- ACOG. Breastfeeding Your Baby. https://www.acog.org/womenshealth/faqs/breastfeeding-your-baby
- Kim, E. H., Kim, I. K., Kwon, J. Y., Kim, S. W., & Park, Y. W. (2006). The effect of fish consumption on blood mercury levels of pregnant women. Yonsei medical journal, 47(5), 626–633. https://doi.org/10.3349/ymj.2006.47.5.626
- Rombaldi Bernardi, J., de Souza Escobar, R., Ferreira, C. F., & Pelufo Silveira, P. (2012). Fetal and neonatal levels of omega-3: effects on neurodevelopment, nutrition, and growth. TheScientificWorldJournal, 2012, 202473. https://doi.org/10.1100/2012/202473
- Bose-O'Reilly, S., McCarty, K. M., Steckling, N., & Lettmeier, B. (2010). Mercury exposure and children's health. Current problems in pediatric and adolescent health care, 40(8), 186–215. https://doi.org/10.1016/j.cppeds.2010.07.002
- US Food and Drug Administration. Advice about eating fish: For those who might become or are pregnant or breastfeeding and children ages 1-11 years. https://www.fda.gov/food/consumers/advice-about-eating-fish#choice
- Haastrup, M. B., Pottegård, A., & Damkier, P. (2014). Alcohol and breastfeeding. Basic & clinical pharmacology & toxicology, 114(2), 168–173. https://doi.org/10.1111/bcpt.12149
- Alcohol. (2022). In Drugs and Lactation Database (LactMed). National Library of Medicine (US).
- Caffeine. (2022). In Drugs and Lactation Database (LactMed). National Library of Medicine (US).
- Centers for Disease Control and Prevention. Diet considerations for breastfeeding mothers. (2022).https://www.cdc.gov/breastfeeding/breastfeeding-special-circumstances/diet-and-micronutrients/maternal-diet.html
- Mennella, J. A., Jagnow, C. P., & Beauchamp, G. K. (2001). Prenatal and postnatal flavor learning by human infants. Pediatrics, 107(6), E88. https://doi.org/10.1542/peds.107.6.e88
- Abrams, E. M., & Becker, A. B. (2015). Food introduction and allergy prevention in infants. CMAJ : Canadian Medical Association journal = journal de l'Association medicale canadienne, 187(17), 1297–1301. https://doi.org/10.1503/cmaj.150364
- Center for Food Safety and Applied Nutrition. Food allergies: What you need to know. U.S. Food and Drug Administration. Retrieved December 6, 2022, from https://www.fda.gov/food/buy-store-serve-safe-food/food-allergies-what-you-need-know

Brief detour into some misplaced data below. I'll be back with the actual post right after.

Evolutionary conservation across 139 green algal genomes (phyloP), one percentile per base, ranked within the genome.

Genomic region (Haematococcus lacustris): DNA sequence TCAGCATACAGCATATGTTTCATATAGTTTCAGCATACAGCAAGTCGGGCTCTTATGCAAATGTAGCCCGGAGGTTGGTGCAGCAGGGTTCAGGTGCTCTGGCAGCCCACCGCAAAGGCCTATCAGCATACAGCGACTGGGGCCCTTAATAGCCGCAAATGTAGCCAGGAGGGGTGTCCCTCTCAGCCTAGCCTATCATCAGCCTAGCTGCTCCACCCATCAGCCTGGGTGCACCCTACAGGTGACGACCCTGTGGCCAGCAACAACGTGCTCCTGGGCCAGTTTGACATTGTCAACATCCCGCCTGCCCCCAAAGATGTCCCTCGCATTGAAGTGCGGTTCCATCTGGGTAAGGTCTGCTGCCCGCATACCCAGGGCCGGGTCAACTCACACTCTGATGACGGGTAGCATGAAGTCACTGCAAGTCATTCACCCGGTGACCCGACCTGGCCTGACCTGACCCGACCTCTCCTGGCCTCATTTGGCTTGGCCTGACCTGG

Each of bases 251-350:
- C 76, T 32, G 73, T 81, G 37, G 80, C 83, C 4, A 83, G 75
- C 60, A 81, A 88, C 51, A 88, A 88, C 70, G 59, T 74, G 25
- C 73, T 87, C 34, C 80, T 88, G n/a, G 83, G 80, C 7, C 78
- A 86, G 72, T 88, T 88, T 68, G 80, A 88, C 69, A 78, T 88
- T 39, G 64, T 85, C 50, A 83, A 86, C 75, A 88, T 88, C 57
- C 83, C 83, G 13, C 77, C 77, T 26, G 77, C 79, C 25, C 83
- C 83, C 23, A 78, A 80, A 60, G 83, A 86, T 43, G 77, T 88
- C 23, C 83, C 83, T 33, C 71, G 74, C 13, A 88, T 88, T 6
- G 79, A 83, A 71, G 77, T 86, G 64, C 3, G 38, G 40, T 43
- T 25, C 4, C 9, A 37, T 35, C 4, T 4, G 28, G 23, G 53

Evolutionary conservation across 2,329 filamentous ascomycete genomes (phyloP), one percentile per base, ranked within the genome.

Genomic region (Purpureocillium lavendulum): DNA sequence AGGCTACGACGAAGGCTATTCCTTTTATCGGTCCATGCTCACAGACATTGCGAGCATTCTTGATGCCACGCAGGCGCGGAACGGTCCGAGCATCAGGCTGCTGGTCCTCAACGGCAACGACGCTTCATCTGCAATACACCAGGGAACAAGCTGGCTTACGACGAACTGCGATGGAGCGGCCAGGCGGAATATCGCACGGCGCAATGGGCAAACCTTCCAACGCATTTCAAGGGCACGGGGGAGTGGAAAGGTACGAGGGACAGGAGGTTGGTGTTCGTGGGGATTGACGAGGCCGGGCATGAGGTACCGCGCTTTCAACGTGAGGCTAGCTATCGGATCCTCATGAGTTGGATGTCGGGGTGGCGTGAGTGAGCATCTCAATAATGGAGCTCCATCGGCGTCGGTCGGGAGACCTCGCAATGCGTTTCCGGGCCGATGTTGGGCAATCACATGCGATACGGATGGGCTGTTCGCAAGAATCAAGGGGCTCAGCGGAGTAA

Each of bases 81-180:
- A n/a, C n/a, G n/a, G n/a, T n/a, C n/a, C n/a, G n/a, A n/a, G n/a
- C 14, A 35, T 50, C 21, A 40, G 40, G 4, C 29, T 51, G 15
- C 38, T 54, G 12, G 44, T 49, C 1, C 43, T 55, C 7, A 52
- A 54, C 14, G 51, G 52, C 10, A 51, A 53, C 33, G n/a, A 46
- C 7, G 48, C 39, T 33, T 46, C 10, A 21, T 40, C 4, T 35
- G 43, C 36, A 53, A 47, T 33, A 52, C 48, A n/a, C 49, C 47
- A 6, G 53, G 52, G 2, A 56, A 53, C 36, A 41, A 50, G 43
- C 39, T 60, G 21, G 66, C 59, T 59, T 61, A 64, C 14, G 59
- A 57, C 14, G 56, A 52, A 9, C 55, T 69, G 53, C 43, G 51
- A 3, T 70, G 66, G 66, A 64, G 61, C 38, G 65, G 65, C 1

- Holesh, J. E., Aslam, S., & Martin, A. (2022). Physiology, Carbohydrates. In StatPearls. StatPearls Publishing.
- McBride, G. M., Stevenson, R., Zizzo, G., Rumbold, A. R., Amir, L. H., Keir, A. K., & Grzeskowiak, L. E. (2021). Use and experiences of galactagogues while breastfeeding among Australian women. PloS one, 16(7), e0254049. https://doi.org/10.1371/journal.pone.0254049
- Ros E. (2010). Health benefits of nut consumption. Nutrients, 2(7), 652–682. https://doi.org/10.3390/nu2070652
- Tang M. (2018). Protein Intake during the First Two Years of Life and Its Association with Growth and Risk of Overweight. International journal of environmental research and public health, 15(8), 1742. https://doi.org/10.3390/ijerph15081742
- Cusick, S. E., & Georgieff, M. K. (2016). The Role of Nutrition in Brain Development: The Golden Opportunity of the "First 1000 Days". The Journal of pediatrics, 175, 16–21. https://doi.org/10.1016/j.jpeds.2016.05.013
- Tahir, M. J., Haapala, J. L., Foster, L. P., Duncan, K. M., Teague, A. M., Kharbanda, E. O., McGovern, P. M., Whitaker, K. M., Rasmussen, K. M., Fields, D. A., Harnack, L. J., Jacobs, D. R., Jr, & Demerath, E. W. (2019). Association of Full Breastfeeding Duration with Postpartum Weight Retention in a Cohort of Predominantly Breastfeeding Women. Nutrients, 11(4), 938. https://doi.org/10.3390/nu11040938